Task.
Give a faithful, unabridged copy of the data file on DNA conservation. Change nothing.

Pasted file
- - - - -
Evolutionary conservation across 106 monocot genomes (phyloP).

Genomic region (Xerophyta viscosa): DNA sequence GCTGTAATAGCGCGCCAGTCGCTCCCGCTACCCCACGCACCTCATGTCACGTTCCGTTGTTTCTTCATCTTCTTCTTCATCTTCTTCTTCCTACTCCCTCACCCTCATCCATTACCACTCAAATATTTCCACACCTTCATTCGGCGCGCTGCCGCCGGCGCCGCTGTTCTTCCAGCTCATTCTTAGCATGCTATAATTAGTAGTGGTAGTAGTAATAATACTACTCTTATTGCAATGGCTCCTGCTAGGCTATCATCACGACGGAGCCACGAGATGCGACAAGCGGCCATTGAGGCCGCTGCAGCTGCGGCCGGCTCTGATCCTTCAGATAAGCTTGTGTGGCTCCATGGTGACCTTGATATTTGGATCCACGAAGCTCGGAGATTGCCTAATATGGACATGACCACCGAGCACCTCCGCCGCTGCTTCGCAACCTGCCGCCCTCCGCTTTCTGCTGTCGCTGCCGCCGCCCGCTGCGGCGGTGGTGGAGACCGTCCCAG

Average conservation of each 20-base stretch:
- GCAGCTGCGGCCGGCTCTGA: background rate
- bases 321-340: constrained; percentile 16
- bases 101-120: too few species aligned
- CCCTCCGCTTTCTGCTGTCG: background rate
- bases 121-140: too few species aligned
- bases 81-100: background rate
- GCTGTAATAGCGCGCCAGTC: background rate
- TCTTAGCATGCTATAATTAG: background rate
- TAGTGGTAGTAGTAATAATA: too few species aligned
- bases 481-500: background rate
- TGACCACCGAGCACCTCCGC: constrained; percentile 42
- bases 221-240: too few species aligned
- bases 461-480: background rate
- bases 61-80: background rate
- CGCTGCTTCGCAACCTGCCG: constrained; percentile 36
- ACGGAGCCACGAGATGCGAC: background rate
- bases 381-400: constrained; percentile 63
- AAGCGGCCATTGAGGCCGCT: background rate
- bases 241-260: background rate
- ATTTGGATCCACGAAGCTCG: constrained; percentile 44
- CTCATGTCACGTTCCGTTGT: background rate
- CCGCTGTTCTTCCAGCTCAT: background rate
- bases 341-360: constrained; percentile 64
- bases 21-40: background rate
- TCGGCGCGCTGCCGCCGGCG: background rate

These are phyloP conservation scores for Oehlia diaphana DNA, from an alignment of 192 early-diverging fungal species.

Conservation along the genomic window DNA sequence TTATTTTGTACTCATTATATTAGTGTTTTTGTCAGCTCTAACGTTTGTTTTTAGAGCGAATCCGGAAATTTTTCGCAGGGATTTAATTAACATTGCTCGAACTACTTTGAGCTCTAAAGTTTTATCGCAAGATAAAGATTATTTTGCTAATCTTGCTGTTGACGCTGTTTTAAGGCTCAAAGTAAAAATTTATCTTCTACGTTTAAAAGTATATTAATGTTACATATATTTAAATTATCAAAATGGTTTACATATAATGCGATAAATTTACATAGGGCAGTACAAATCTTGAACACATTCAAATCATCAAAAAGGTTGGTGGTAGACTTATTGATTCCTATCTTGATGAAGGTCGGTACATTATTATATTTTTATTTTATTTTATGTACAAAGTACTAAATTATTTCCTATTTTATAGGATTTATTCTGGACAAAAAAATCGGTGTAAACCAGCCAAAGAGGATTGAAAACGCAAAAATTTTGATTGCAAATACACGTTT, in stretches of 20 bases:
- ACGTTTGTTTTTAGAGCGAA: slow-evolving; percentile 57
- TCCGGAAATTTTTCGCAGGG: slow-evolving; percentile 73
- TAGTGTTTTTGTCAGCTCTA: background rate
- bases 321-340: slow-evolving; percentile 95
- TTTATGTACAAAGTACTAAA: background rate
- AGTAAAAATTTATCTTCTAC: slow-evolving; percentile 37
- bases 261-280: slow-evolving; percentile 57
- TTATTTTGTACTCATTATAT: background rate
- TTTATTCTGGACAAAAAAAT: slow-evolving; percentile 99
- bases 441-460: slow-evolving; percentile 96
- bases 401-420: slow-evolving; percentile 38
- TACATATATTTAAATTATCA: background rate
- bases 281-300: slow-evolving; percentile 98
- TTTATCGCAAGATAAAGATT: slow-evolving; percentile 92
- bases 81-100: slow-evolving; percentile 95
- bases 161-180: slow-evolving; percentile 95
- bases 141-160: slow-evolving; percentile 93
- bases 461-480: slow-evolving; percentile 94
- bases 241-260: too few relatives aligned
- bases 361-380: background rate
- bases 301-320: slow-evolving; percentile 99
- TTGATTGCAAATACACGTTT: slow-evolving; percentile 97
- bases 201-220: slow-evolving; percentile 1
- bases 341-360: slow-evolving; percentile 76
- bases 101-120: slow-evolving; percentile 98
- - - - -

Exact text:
Evolutionary conservation across 106 monocot genomes (phyloP).

Genomic region (Xerophyta viscosa): DNA sequence GCTGTAATAGCGCGCCAGTCGCTCCCGCTACCCCACGCACCTCATGTCACGTTCCGTTGTTTCTTCATCTTCTTCTTCATCTTCTTCTTCCTACTCCCTCACCCTCATCCATTACCACTCAAATATTTCCACACCTTCATTCGGCGCGCTGCCGCCGGCGCCGCTGTTCTTCCAGCTCATTCTTAGCATGCTATAATTAGTAGTGGTAGTAGTAATAATACTACTCTTATTGCAATGGCTCCTGCTAGGCTATCATCACGACGGAGCCACGAGATGCGACAAGCGGCCATTGAGGCCGCTGCAGCTGCGGCCGGCTCTGATCCTTCAGATAAGCTTGTGTGGCTCCATGGTGACCTTGATATTTGGATCCACGAAGCTCGGAGATTGCCTAATATGGACATGACCACCGAGCACCTCCGCCGCTGCTTCGCAACCTGCCGCCCTCCGCTTTCTGCTGTCGCTGCCGCCGCCCGCTGCGGCGGTGGTGGAGACCGTCCCAG

Average conservation of each 20-base stretch:
- GCAGCTGCGGCCGGCTCTGA: background rate
- bases 321-340: constrained; percentile 16
- bases 101-120: too few species aligned
- CCCTCCGCTTTCTGCTGTCG: background rate
- bases 121-140: too few species aligned
- bases 81-100: background rate
- GCTGTAATAGCGCGCCAGTC: background rate
- TCTTAGCATGCTATAATTAG: background rate
- TAGTGGTAGTAGTAATAATA: too few species aligned
- bases 481-500: background rate
- TGACCACCGAGCACCTCCGC: constrained; percentile 42
- bases 221-240: too few species aligned
- bases 461-480: background rate
- bases 61-80: background rate
- CGCTGCTTCGCAACCTGCCG: constrained; percentile 36
- ACGGAGCCACGAGATGCGAC: background rate
- bases 381-400: constrained; percentile 63
- AAGCGGCCATTGAGGCCGCT: background rate
- bases 241-260: background rate
- ATTTGGATCCACGAAGCTCG: constrained; percentile 44
- CTCATGTCACGTTCCGTTGT: background rate
- CCGCTGTTCTTCCAGCTCAT: background rate
- bases 341-360: constrained; percentile 64
- bases 21-40: background rate
- TCGGCGCGCTGCCGCCGGCG: background rate

These are phyloP conservation scores for Oehlia diaphana DNA, from an alignment of 192 early-diverging fungal species.

Conservation along the genomic window DNA sequence TTATTTTGTACTCATTATATTAGTGTTTTTGTCAGCTCTAACGTTTGTTTTTAGAGCGAATCCGGAAATTTTTCGCAGGGATTTAATTAACATTGCTCGAACTACTTTGAGCTCTAAAGTTTTATCGCAAGATAAAGATTATTTTGCTAATCTTGCTGTTGACGCTGTTTTAAGGCTCAAAGTAAAAATTTATCTTCTACGTTTAAAAGTATATTAATGTTACATATATTTAAATTATCAAAATGGTTTACATATAATGCGATAAATTTACATAGGGCAGTACAAATCTTGAACACATTCAAATCATCAAAAAGGTTGGTGGTAGACTTATTGATTCCTATCTTGATGAAGGTCGGTACATTATTATATTTTTATTTTATTTTATGTACAAAGTACTAAATTATTTCCTATTTTATAGGATTTATTCTGGACAAAAAAATCGGTGTAAACCAGCCAAAGAGGATTGAAAACGCAAAAATTTTGATTGCAAATACACGTTT, in stretches of 20 bases:
- ACGTTTGTTTTTAGAGCGAA: slow-evolving; percentile 57
- TCCGGAAATTTTTCGCAGGG: slow-evolving; percentile 73
- TAGTGTTTTTGTCAGCTCTA: background rate
- bases 321-340: slow-evolving; percentile 95
- TTTATGTACAAAGTACTAAA: background rate
- AGTAAAAATTTATCTTCTAC: slow-evolving; percentile 37
- bases 261-280: slow-evolving; percentile 57
- TTATTTTGTACTCATTATAT: background rate
- TTTATTCTGGACAAAAAAAT: slow-evolving; percentile 99
- bases 441-460: slow-evolving; percentile 96
- bases 401-420: slow-evolving; percentile 38
- TACATATATTTAAATTATCA: background rate
- bases 281-300: slow-evolving; percentile 98
- TTTATCGCAAGATAAAGATT: slow-evolving; percentile 92
- bases 81-100: slow-evolving; percentile 95
- bases 161-180: slow-evolving; percentile 95
- bases 141-160: slow-evolving; percentile 93
- bases 461-480: slow-evolving; percentile 94
- bases 241-260: too few relatives aligned
- bases 361-380: background rate
- bases 301-320: slow-evolving; percentile 99
- TTGATTGCAAATACACGTTT: slow-evolving; percentile 97
- bases 201-220: slow-evolving; percentile 1
- bases 341-360: slow-evolving; percentile 76
- bases 101-120: slow-evolving; percentile 98